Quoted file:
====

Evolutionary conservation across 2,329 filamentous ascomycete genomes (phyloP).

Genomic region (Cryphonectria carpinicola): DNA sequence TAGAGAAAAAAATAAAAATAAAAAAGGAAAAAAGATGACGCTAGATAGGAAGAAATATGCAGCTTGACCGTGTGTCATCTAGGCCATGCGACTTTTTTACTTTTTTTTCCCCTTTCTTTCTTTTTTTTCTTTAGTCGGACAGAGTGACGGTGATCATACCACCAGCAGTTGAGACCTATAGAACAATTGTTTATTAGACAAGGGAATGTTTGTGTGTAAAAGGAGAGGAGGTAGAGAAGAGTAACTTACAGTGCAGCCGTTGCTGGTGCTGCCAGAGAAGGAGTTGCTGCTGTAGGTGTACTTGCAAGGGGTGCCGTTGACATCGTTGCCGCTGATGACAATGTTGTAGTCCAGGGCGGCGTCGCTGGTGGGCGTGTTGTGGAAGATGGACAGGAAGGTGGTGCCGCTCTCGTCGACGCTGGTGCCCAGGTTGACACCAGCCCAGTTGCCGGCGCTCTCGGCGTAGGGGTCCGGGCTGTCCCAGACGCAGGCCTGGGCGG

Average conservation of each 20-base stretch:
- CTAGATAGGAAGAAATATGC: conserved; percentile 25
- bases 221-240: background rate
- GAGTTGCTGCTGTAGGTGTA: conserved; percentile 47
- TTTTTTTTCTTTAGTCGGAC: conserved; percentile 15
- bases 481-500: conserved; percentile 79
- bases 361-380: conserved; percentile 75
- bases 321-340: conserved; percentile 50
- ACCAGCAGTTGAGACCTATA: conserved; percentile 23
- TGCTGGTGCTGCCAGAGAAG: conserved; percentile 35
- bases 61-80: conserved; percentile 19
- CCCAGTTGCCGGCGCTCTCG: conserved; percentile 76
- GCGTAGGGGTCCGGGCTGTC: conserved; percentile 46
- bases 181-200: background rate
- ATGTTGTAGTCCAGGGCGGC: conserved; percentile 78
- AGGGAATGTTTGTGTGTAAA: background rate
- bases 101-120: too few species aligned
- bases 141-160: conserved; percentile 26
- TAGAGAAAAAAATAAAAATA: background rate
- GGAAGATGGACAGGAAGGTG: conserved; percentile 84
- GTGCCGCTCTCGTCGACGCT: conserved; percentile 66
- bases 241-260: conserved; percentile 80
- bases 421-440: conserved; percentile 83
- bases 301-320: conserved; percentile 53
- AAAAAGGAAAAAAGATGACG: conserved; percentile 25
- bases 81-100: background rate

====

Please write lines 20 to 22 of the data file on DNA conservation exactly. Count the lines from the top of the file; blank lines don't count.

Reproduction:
- bases 141-160: conserved; percentile 26
- TAGAGAAAAAAATAAAAATA: background rate
- GGAAGATGGACAGGAAGGTG: conserved; percentile 84